Present this concept to funder as well thought out, honest and transparent in creating common value.  The key is to educate funders that continuous improvement is success and an empowering concept.

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Measuring Success: What Kind Of Yardstick Do You Use?

 


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lovely photo from diane

 

post by Hoong Yee Lee Krakauer

 

 

 

Are all of the front desk assistants of the National Endowment for the Arts pregnant?

Some things you simply cannot avoid wondering about if you happen to be outnumbered by young women, hands cradling their swollen bellies, waddling around the hallowed halls of the NEA.  “It is a very busy time.  Everyone is going from one meeting to another,” murmured Vanessa, a slender woman – not pregnant – who greeted us at the offices for local arts agencies where we  were scheduled for a meeting.

This is our yearly pilgrimage to Mecca, a time for me to personally touch base with the folks who shepherd our grant requests through the labrynth of their panel process and with whom I have become good friends with over the years.  I like the train ride down to DC, wandering wide eyed through Union Station and stopping to say a quick hello to everyone before they duck into yet another meeting.

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the lovely ladies working for local arts agencies

“We love when people come to see us, especially now that our travel budgets have been cut.  I wish more people did,” said one director to me who I caught grabbing a quick lunch at the Indian take out place.  I have to admit I don’t understand why more nonprofits don’t make it a priority to visit funders.  Every time I sit down with the directors, it is a chance for me to let them know what we are doing, what we intend to apply for and very often I will gain a valuable insight or piece of advice that will make our proposal rock.  If you want to be a successful grantwriter, consider this:  there is an art to writing for money.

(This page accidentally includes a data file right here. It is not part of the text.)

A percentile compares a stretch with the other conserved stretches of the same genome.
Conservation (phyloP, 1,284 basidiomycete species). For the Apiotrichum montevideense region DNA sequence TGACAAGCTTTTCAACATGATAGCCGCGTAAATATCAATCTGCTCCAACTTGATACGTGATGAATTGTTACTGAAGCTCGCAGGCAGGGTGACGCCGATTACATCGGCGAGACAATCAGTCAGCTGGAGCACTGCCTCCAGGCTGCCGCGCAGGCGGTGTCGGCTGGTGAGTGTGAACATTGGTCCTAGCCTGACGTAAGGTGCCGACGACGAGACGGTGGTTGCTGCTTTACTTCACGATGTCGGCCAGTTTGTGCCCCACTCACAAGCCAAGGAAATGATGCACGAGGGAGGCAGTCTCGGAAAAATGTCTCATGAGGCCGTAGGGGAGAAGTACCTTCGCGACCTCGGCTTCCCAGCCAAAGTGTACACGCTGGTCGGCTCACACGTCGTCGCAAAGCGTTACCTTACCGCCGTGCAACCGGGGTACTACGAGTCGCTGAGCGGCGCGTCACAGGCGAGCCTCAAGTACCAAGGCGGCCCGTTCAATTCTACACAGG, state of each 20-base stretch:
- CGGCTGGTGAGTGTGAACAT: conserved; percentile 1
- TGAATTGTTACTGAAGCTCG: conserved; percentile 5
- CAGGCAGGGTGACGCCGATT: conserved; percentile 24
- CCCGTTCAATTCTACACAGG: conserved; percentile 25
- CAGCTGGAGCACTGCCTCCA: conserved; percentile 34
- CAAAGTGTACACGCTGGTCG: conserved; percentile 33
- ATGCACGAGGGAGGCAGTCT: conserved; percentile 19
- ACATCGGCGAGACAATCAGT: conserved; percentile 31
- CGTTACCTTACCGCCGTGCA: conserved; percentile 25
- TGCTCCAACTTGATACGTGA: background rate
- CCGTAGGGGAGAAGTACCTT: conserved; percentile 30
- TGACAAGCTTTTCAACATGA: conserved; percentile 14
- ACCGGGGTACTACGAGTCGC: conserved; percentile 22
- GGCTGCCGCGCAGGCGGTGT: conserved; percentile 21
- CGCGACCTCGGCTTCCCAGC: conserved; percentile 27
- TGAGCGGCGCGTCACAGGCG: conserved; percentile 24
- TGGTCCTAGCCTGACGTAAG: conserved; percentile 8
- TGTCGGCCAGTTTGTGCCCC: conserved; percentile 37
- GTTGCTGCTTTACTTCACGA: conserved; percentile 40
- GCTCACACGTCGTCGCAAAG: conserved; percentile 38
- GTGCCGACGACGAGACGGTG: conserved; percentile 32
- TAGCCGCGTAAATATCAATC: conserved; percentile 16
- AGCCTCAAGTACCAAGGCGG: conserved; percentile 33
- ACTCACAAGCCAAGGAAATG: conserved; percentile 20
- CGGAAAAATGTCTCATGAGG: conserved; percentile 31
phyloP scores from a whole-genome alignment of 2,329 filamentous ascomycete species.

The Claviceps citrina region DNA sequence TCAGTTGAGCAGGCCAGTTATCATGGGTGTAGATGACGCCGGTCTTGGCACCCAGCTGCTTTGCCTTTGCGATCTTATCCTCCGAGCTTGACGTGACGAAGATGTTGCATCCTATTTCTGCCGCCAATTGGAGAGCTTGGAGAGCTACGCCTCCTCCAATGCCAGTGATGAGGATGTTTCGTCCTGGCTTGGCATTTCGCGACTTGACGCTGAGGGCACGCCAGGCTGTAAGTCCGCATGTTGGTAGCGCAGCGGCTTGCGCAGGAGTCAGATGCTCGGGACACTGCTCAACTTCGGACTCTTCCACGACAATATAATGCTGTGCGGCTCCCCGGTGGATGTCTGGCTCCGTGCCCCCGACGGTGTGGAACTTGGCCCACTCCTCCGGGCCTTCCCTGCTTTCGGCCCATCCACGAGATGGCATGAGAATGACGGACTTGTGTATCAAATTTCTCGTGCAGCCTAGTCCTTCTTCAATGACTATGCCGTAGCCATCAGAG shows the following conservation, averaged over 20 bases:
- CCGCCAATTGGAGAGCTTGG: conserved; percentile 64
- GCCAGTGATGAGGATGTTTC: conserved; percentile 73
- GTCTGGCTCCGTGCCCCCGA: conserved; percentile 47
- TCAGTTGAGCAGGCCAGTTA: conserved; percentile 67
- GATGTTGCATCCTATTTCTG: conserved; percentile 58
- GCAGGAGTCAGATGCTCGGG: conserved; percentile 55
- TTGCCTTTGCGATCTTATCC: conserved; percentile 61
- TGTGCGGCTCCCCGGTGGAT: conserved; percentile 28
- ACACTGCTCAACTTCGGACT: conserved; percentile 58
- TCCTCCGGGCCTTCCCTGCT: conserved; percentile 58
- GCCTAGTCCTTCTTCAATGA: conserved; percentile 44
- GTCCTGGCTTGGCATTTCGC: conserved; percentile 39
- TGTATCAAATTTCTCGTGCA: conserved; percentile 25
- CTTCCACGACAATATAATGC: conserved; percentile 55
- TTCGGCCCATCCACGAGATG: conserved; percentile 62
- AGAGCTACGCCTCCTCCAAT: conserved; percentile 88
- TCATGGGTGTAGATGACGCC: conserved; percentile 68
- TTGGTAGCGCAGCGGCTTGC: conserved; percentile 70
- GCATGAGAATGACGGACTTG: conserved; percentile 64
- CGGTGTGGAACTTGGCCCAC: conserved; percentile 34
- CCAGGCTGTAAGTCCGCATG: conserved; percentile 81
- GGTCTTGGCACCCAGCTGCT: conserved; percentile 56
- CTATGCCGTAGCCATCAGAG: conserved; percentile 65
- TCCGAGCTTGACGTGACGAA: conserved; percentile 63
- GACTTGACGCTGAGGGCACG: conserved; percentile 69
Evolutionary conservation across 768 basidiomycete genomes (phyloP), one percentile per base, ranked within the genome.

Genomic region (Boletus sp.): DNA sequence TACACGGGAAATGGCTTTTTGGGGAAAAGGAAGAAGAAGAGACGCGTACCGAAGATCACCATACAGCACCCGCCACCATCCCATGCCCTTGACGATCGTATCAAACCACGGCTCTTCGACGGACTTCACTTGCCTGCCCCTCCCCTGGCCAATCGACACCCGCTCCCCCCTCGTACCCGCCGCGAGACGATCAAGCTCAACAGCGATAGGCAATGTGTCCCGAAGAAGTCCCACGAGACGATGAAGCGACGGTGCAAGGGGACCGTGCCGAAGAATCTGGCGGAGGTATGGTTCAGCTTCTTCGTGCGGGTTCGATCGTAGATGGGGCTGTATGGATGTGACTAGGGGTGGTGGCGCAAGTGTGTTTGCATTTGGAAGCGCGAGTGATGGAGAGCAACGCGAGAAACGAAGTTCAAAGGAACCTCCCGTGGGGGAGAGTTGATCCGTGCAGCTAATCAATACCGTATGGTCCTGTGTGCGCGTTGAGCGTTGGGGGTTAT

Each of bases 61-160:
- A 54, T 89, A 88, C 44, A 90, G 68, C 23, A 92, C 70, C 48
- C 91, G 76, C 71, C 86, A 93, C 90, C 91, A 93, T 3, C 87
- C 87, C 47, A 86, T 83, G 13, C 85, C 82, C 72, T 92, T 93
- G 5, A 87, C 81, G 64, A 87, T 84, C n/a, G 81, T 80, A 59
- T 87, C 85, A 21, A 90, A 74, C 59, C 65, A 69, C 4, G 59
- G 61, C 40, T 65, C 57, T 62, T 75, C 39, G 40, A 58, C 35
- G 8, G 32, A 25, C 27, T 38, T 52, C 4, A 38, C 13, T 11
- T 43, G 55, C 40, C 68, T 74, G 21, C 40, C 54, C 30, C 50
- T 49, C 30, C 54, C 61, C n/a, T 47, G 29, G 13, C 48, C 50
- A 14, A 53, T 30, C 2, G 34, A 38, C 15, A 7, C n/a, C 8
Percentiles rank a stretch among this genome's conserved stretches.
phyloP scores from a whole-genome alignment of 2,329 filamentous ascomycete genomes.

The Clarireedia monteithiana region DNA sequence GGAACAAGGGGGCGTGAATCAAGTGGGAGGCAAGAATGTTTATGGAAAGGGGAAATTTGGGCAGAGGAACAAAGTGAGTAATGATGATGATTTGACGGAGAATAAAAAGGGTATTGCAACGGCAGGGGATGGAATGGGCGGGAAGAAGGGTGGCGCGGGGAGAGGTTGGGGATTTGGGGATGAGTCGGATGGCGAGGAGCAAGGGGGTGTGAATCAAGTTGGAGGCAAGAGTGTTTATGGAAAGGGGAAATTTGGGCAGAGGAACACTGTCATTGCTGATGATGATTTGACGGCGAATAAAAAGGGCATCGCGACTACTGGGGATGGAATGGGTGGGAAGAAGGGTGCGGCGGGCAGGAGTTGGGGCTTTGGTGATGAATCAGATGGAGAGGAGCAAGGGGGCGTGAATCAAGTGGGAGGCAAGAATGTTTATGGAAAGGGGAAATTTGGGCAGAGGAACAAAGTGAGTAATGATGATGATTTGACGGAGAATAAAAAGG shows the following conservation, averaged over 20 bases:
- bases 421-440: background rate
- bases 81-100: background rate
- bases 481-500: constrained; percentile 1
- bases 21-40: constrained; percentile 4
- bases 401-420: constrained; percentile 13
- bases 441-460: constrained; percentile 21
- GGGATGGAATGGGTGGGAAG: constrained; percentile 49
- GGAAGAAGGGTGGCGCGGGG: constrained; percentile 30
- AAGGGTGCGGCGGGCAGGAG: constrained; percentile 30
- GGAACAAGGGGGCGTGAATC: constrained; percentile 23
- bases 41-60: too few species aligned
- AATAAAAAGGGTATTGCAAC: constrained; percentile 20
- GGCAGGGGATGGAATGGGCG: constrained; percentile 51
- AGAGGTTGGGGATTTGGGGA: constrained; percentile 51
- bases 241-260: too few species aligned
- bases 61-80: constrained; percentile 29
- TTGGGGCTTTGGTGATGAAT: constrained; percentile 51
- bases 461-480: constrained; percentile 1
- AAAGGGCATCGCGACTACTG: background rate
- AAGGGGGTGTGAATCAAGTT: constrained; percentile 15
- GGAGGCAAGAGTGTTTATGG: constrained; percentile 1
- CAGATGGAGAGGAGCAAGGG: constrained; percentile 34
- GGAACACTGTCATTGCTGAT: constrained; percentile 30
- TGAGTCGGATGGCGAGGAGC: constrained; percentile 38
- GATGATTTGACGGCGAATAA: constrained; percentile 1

This time, the big thing is innovation and transformation.  They want something that presents new learning or insights.  Something replicable and measurable.

“What does that look like to you? ”  I asked.  “Can you give me an example?”

Answer the Question, Goddamnit!

The director smiled.  “We talk about that a lot  The answer to your question is that we will know it when we see it.”

This is an answer?

They don’t know what a successful innovative and transformative project is.  And if they don’t know that, they cannot describe it.  Or measure it.

LIke many other funding opportunities out there, the NEA wants to see their dollar make an important impact.  Something that changes and transforms lives.  A model that can be replicated in other places.  And it falls to the artists and creative thinkers to visualize a project that can do all that and, most of all, deliver such an experience that allows the vision of the funders to bundle up the act and set up shop in another place.